Maximizing value when analyzing a technology, media and telecom entity

10 steps to help ensure an accurate evaluation

Jul 19, 2020
Private equity
Business acquisition Technology industry Financial due diligence Transaction advisory

When the term “financial due diligence” is used in the market, what typically comes to mind is a “quality of earnings analysis.” While quality of earnings analysis is important to understand recurring or operational earnings, there are a number of other meaningful analyses that should be considered.

The technology, media, and telecommunications (TMT) space are filled with competition and technological advancement, which requires a higher level of investor education in a fast-paced environment, especially during pandemic conditions.

The following are key analyses and considerations that can give any investor an in-depth look into the key drivers of a business in the TMT industry, providing unique vantage points into the potential upsides and pitfalls of a transaction.

Revenue analyses: Is the company appropriately reviewing and analyzing its financial statements in order to maximize the value of its service offerings?

1. Revenue recognition: While it is important to understand a company’s cash flow, it can be meaningful to review earnings under U.S. generally accepted accounting principles (GAAP) and Accounting Standards Codification (ASC) 606 (the new revenue recognition standard effective fiscal year 2019), especially in a transaction environment.

2. Customer retention: Customer retention analyses assess customer revenue trends over a period of time. The metrics used to calculate customer retention can be but are not limited to: recurring revenue, annual recurring revenue (ARR), total contract value (TCV), customer billings, customer count, subscriber count, user count, and logo count. Customer retention is considered a benchmark analysis for a company with a recurring revenue or subscription model.

3. Contracted backlog and estimated pipeline: Backlog and pipeline analyses can provide meaningful insights into expected revenue and, with the combination of customer retention, the analyses can provide meaningful insight into a company’s revenue forecasting and financial modeling.

4. Customer concentration: The tracking of how earnings are derived, and from whom can provide meaningful insights into a company’s customers, including: (a) understanding customer concentration risks and the potential impact from customer departures, (b) understanding commonalities in sales between the larger customers for upsell potential and marketing efforts, and (c) understanding opportunities for customer revenue diversification.

5. Lifetime value (LTV): An LTV analysis presents the total estimated revenue expected from a customer based on historical reported customer revenue and the estimated customer life span. A customer’s LTV can be a key metric for a growing TMT company and can assist management in making strategic business decisions.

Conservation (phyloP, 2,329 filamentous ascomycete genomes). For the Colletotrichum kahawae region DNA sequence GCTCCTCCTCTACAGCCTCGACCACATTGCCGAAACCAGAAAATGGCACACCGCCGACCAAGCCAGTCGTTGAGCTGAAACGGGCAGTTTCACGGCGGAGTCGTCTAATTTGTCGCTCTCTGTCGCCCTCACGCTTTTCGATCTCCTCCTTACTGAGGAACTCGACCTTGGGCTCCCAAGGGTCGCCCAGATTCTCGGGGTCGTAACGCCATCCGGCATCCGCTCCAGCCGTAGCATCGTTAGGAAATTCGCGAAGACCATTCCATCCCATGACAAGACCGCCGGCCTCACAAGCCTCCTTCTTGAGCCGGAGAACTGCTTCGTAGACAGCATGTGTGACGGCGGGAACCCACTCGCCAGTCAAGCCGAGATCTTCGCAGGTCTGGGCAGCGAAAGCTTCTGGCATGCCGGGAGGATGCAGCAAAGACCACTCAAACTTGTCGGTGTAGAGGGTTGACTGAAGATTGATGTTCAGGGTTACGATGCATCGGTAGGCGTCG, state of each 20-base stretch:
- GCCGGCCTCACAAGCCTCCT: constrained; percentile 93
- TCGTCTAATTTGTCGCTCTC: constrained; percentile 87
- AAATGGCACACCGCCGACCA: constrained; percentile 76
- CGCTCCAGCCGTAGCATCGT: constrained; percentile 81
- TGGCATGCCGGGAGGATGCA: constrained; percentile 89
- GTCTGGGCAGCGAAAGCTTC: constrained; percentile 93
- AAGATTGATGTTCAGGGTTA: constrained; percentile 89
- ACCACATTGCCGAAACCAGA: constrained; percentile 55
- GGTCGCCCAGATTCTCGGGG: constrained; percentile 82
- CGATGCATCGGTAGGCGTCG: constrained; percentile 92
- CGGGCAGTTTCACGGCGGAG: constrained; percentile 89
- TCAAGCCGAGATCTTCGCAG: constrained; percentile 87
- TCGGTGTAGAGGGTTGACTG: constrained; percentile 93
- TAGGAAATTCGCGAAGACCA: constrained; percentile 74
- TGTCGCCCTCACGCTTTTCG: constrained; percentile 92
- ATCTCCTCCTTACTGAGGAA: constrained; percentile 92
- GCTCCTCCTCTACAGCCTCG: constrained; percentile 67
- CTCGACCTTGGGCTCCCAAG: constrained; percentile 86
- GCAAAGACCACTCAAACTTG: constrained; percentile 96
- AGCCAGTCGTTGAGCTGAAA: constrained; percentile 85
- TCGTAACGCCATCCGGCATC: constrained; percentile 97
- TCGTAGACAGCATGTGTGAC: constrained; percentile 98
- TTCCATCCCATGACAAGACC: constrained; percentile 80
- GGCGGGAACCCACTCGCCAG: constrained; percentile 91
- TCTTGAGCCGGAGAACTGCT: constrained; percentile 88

Cost analyses: Is the company maximizing its profit potential and managing costs effectively and efficiently?

6. Gross profit analyses: Gross profit equals revenue minus costs to service the revenue. While the definition sounds simple, in practice, companies tend to define gross profit differently and, at times, incorrectly.

7. Utilization rates: Utilization rate is defined as the number of time employees spend on client-facing or billable assignments as a percentage of their total available time at work or employee plan hours. Utilization rates can provide meaningful insights into the company’s operational efficiencies and management of employee costs (including overtime).

8. Customer acquisition costs (CAC): CACs are costs associated with acquiring and monetizing a customer. CACs can help determine optimal pricing of a product or service and the scalability of a company. At a minimum, the potential earnings from a customer should be covering the CAC and the expected cost to service the customer.

9. Software development costs: When a TMT company has internal-use software (software-as-a-service (SaaS)) or external-use software (on-premise software) offerings, they face the challenge of determining which costs should be expensed versus capitalized. While the capitalization rules differ between internal-use and external-use software, tracking the supporting information is critical in either case.

10. SaaS Rule of 40: The Rule of 40 is an index to measure efficiency and growth for SaaS companies. The formula behind the Rule of 40 calculates the revenue growth rate plus EBITDA percentage, with the sum of these two ideally being equal to or greater than 40%.

While the importance and value of each of these analyses will be dependent on the target’s profile, each of these analyses should be contemplated in any proposed TMT transaction. Further, they can assist with calculating the company’s return on investment (ROI), or the net benefit or gain over the related cost. However, each company and transaction varies and consideration should be given to unique analyses, including cash flow management through the COVID-19 crisis that can be performed during diligence to better understand ROI.

Download our comprehensive white paper for more information, and a deeper assessment into these key analyses for evaluating a TMT company

RSM contributors